Queens Farm announces historic agricultural expansion in honor of 325th anniversary –


Queens County Farm Museum has introduced its largest agricultural expansion in over 50 years, in honor of its 325th anniversary.

The historic expansion plan for the 47-acre farm consists of cultivating a further 5 acres of land by 2025; investing in the farm’s Urban Agriculture Workforce Development Program; strengthening upstate and downstate agricultural partnerships; introducing year-round rising methods; increasing its livestock program; and making a controlled-environment agricultural showcase to contribute to the town’s city agricultural curriculum.

The announcement on Monday, Jan. 10, follows New York City’s $26 million funding in Queens Farm’s Education Center, which would be the first new building on the location in virtually a century.

“Three-hundred-twenty-five years of continuous farming in New York City is quite an accomplishment,” mentioned Jennifer Walden Weprin, government director of the Queens County Farm Museum. “Queens Farm is on the precipice of exponential growth to expand public service through increased food production, job training, employment opportunities, education and cultural programming. We are excited for this journey.”

Daniel Morales (Photo courtesy of Queens Farm)

Queens Farm employed Daniel Morales as its director of agriculture and Christina Leung because the farm supervisor in order to spearhead the expansion. The pair, together with GrowNYC, will work collectively to reshape Queens Farm’s Urban Workforce Development Program in order to assist apprentices and create a inexperienced workforce.

Morales is a Queens native with seven years of farming expertise at Rigor Hill Farm in the Hudson Valley, Shekomeko Farms in Dutchess County and coaching at Four Season Farm in Maine. He earned a B.S. in environmental research with a focus in ecosystems from Binghamton University.

Leung accomplished Farm School NYC’s Certificate program and got here on board at Queens Farm quickly after. She was promoted from apprentice two seasons later. In this system, she studied meals justice, botany, crop planning and land administration.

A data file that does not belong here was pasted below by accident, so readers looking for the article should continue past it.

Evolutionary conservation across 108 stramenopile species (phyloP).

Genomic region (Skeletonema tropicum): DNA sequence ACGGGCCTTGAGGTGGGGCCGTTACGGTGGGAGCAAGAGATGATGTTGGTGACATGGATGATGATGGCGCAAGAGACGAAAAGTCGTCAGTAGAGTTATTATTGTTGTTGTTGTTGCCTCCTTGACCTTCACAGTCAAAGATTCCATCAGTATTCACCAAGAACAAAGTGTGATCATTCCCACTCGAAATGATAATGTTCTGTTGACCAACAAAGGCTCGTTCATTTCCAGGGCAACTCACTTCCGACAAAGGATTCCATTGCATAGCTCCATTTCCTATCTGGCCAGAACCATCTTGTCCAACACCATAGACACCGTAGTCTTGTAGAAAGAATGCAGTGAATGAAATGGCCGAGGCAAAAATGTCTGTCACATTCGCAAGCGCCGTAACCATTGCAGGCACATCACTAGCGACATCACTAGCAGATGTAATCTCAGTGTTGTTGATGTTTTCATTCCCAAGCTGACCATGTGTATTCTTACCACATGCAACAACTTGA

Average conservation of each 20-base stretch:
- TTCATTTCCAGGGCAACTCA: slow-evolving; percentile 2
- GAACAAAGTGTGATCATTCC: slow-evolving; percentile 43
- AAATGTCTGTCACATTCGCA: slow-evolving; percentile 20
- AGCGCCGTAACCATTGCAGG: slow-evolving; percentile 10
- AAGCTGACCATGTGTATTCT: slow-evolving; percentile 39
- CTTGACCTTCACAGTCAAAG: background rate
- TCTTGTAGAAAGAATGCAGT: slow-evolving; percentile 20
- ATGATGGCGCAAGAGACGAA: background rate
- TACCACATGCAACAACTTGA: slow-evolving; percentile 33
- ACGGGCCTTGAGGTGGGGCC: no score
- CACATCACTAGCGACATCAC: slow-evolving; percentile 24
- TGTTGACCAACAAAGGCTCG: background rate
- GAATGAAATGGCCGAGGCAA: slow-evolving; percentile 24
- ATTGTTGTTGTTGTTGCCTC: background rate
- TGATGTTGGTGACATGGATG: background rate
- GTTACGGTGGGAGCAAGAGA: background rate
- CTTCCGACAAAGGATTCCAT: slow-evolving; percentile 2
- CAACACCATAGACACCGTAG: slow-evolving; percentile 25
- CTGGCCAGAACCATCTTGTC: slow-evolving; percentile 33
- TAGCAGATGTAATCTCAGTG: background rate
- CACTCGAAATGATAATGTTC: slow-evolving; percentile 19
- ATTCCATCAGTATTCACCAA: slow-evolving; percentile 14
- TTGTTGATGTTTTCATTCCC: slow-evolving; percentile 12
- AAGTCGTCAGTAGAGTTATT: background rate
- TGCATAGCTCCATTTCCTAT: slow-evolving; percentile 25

“What an incredible anniversary — 325 years! Many congratulations to Queens Farm on this milestone, as well as on their 5-acre expansion and for selecting both a new director of agriculture and a farm manager,” mentioned Marcel Van Ooyen, president and CEO of GrowNYC. “We look forward to working together with Queens Farm in our effort to bolster a new urban agriculture workforce development program.”

Christina Leung (Photo courtesy of Queens Farm)

The farm’s historical past dates again to 1697, making it one of the longest frequently farmed websites in New York state. Today, the 47-acre web site is the most important tract of farmland, residence to the only largest apiary and the one farm with a full vary of livestock in New York City. It lately annexed 1.6 acres of land from the state that was half of the farm’s authentic footprint.

Queens Farm makes use of regenerative farming strategies and grows over 200 varieties of fruits, greens, herbs and flowers. In addition to shortening the space from farm to fork, the farm is working towards an aggressive purpose of zero waste by 2030.

“New York Farm Bureau values the partnership we have with Queens Farm, an important connection between upstate and Long Island farmers and the more than 500,000 visitors every year to the historic 47-acre working farm and museum. We congratulate Queens Farm on 325 years and its continued growth educating urban New Yorkers about agriculture and showcasing the importance of having a strong regional food system,” mentioned Jeff Williams, New York Farm Bureau’s Director of Public Policy.

To study extra, go to